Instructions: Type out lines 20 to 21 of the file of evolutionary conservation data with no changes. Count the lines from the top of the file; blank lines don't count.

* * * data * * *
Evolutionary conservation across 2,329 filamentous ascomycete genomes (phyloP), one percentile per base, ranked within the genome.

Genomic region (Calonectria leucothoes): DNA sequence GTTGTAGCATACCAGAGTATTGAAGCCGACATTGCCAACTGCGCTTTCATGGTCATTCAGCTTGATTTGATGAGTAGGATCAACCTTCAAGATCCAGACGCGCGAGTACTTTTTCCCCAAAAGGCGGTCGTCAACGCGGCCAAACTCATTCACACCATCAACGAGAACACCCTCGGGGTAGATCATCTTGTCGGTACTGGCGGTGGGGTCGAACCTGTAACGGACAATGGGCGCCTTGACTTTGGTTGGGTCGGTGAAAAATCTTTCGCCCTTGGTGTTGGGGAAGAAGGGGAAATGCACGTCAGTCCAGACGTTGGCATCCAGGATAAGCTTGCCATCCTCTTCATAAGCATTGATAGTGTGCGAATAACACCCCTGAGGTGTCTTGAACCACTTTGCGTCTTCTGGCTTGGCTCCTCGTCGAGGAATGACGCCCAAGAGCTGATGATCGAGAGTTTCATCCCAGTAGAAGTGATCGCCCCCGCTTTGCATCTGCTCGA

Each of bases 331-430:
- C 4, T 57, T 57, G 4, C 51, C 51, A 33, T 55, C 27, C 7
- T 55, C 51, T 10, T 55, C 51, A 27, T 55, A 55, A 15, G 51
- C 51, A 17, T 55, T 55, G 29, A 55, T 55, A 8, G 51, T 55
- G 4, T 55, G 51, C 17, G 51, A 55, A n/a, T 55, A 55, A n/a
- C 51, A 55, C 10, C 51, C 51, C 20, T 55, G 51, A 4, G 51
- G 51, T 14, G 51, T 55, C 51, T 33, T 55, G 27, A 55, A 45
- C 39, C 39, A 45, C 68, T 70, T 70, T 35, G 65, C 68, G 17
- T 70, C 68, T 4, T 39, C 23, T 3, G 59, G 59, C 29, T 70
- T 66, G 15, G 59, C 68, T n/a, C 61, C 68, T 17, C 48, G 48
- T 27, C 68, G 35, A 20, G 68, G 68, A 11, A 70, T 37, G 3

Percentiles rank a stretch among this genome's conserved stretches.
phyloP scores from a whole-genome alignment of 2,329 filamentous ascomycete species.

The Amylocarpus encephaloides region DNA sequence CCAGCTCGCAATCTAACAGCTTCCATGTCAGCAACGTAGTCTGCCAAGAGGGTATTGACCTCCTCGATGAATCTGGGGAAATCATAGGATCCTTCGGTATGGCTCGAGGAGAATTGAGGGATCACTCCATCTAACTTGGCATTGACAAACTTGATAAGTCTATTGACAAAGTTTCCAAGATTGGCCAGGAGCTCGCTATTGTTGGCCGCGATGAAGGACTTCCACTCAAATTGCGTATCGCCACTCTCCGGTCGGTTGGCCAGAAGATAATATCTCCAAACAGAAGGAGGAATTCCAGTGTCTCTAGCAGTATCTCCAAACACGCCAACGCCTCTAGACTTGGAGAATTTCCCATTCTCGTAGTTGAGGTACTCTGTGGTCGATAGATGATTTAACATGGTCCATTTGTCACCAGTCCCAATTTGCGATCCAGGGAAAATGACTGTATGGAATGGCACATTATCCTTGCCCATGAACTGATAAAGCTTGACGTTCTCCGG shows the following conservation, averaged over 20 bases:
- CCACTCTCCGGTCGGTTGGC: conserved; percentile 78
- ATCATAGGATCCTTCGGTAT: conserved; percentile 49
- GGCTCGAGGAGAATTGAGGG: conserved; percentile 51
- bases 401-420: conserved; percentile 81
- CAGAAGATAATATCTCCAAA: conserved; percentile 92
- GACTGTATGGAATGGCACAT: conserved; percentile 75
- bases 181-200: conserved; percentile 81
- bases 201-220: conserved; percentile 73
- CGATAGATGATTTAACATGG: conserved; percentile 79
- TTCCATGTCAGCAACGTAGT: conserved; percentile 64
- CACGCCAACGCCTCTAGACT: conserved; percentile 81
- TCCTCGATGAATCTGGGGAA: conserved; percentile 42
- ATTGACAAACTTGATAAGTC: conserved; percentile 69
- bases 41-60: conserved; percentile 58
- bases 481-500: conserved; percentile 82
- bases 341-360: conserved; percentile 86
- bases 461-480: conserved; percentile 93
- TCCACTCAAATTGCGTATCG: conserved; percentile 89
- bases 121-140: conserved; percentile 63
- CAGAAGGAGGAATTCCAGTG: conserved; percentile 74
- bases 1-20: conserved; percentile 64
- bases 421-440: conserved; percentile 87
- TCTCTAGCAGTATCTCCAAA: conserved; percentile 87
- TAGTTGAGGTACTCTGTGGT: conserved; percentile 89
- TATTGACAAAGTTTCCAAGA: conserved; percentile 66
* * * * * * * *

- bases 401-420: conserved; percentile 81
- CAGAAGATAATATCTCCAAA: conserved; percentile 92